Seven. That’s 33 spots taken by seven teams. Barcelona, Real Madrid, Juventus, Bayern Munich, Atletico Madrid, Paris Saint-Germain, and Manchester United. PSG has one (Zlatan Ibrahimovic) while United had a half (Angel Di Maria played for the Red Devils and Real that season).
Which brings us to the majority vote: 54 percent of voters think Pulisic will not quite reach world elite, but will be the best player in United States history. This would mean passing the accolades of Tim Howard, Clint Dempsey, and Landon Donovan. From a team standpoint, this won’t be terribly hard.
Pulisic has won the German Cup. Howard has a League Cup, FA Cup, and Community Shield. Dempsey played in a Europa League final with Fulham, while Donovan won all of his club accolades in Major League Soccer.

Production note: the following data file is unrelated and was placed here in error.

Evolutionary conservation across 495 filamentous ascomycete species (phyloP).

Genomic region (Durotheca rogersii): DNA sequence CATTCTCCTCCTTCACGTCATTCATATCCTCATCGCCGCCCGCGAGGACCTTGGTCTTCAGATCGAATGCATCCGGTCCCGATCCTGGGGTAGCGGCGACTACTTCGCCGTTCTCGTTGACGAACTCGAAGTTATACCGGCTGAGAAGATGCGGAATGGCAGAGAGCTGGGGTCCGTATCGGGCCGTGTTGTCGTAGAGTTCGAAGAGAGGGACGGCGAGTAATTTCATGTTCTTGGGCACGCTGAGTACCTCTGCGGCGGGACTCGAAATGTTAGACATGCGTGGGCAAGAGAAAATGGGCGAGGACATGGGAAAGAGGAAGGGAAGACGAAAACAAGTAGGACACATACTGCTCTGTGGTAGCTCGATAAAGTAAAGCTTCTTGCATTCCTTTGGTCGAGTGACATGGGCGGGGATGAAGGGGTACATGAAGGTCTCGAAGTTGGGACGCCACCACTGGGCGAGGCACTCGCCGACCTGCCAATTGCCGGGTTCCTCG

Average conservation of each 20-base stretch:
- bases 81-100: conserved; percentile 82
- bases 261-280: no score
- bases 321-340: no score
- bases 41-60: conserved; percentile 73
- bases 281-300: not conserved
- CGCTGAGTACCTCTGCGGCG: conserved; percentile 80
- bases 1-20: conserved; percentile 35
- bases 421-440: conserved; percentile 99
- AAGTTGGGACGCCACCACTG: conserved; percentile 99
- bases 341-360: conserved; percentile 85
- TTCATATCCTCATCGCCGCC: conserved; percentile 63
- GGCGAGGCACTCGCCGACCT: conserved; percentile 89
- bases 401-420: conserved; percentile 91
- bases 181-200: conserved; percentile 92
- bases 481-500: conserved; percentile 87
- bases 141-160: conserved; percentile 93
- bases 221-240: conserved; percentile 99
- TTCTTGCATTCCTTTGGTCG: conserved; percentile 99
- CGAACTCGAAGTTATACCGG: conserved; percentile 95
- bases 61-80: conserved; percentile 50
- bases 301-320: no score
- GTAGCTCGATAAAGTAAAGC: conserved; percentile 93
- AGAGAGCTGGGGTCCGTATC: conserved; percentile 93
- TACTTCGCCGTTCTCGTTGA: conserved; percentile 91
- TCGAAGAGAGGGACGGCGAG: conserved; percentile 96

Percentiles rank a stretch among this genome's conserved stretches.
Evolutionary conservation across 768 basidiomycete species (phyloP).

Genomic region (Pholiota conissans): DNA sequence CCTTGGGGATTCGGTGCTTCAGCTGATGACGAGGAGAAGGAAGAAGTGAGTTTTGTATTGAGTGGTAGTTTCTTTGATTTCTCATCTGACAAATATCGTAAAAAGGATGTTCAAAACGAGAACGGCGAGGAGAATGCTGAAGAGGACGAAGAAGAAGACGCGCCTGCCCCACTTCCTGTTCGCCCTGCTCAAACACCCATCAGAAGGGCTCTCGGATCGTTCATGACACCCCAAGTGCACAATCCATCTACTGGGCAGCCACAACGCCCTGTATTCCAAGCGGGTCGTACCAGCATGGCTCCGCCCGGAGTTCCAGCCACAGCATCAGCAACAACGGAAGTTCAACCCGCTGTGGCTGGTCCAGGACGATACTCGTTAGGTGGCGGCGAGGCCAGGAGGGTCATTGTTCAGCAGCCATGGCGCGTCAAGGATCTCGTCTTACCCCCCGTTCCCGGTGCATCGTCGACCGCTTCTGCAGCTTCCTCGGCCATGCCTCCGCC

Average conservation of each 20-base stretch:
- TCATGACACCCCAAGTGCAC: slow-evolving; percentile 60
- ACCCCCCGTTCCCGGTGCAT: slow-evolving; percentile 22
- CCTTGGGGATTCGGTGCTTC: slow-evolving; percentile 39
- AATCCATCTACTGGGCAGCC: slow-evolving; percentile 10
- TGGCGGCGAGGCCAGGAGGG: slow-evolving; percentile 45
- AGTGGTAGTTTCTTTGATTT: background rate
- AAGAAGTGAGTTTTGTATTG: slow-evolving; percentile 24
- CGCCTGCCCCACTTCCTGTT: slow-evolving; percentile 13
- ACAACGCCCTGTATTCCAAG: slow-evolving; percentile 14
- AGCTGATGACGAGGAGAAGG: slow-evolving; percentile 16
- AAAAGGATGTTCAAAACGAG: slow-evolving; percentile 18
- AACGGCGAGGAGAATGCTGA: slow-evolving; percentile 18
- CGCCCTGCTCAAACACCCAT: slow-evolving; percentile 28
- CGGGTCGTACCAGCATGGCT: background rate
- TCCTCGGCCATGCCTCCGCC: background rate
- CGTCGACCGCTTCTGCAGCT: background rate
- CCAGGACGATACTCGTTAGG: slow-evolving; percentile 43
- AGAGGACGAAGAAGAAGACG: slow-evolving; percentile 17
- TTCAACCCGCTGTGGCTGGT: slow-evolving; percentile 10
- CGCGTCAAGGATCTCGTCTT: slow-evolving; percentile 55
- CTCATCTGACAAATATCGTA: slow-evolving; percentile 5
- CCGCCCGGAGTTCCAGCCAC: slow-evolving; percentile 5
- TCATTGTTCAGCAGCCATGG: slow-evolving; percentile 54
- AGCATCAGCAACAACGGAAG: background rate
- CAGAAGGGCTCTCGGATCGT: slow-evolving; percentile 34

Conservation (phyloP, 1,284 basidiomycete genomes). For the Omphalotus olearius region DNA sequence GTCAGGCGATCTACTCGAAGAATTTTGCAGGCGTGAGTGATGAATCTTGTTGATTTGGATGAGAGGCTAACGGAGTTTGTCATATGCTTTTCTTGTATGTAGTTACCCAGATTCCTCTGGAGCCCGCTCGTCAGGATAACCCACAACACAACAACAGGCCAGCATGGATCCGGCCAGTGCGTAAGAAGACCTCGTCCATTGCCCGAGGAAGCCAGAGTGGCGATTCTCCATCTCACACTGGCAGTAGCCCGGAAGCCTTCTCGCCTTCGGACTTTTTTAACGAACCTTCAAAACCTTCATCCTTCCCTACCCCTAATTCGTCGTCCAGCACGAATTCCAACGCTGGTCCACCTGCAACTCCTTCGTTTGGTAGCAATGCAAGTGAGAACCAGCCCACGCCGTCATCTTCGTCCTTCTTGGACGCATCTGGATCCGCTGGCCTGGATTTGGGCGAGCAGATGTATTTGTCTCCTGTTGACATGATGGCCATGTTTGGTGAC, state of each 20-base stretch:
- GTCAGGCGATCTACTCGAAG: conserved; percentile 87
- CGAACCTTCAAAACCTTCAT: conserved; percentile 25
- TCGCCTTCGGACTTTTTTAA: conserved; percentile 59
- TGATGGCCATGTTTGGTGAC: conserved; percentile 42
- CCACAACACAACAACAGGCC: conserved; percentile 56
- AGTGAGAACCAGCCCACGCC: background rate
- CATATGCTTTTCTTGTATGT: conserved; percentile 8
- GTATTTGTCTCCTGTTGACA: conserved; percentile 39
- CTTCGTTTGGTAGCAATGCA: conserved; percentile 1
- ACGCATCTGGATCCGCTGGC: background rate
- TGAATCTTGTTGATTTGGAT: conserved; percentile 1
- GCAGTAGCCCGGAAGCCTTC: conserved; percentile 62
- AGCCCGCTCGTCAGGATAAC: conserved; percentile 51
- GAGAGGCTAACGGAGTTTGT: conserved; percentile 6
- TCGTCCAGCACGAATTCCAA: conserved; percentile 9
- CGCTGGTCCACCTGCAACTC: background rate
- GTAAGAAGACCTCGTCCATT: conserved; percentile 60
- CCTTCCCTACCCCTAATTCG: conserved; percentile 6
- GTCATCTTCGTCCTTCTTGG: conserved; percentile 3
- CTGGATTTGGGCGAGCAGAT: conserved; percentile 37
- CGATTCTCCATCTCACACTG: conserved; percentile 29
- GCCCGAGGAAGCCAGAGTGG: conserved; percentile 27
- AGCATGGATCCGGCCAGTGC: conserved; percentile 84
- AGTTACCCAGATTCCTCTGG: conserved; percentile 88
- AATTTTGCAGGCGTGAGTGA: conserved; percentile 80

What would it take for Pulisic to take a step into that category while staying in Europe (Forgive us for assuming a healthy Pulisic could return to MLS at any time in the next dozen years and contribute like Dempsey at the very least)? Would he need to join the rarefied air of aforementioned clubs like Real or Bayern Munich? Lothar Matthaus thinks he can do a job at the latter.
At a certain point, naysayers like to say Pulisic is being overhyped. We get that. As a culture we’ve gone through varying degrees of that, from Maurice Edu all the way up (or down) to Freddy Adu. But no player in U.S. history, at his age, has been nominated for the Goldenboy Award. Donovan didn’t make a senior appearance at Bayer Leverkusen until 22, and Pulisic has 71 first team apps for BVB with 10 goals and 14 assists.
This is the great unknown, paved by the work of Dempsey and Howard, Bocanegra and Reyna, Keller and even McBride. While we should sit back and enjoy it all, there’s no doubt the focus will only continue to grow on Pulisic. It seems, wonderfully, that pressure doesn’t bother the kid.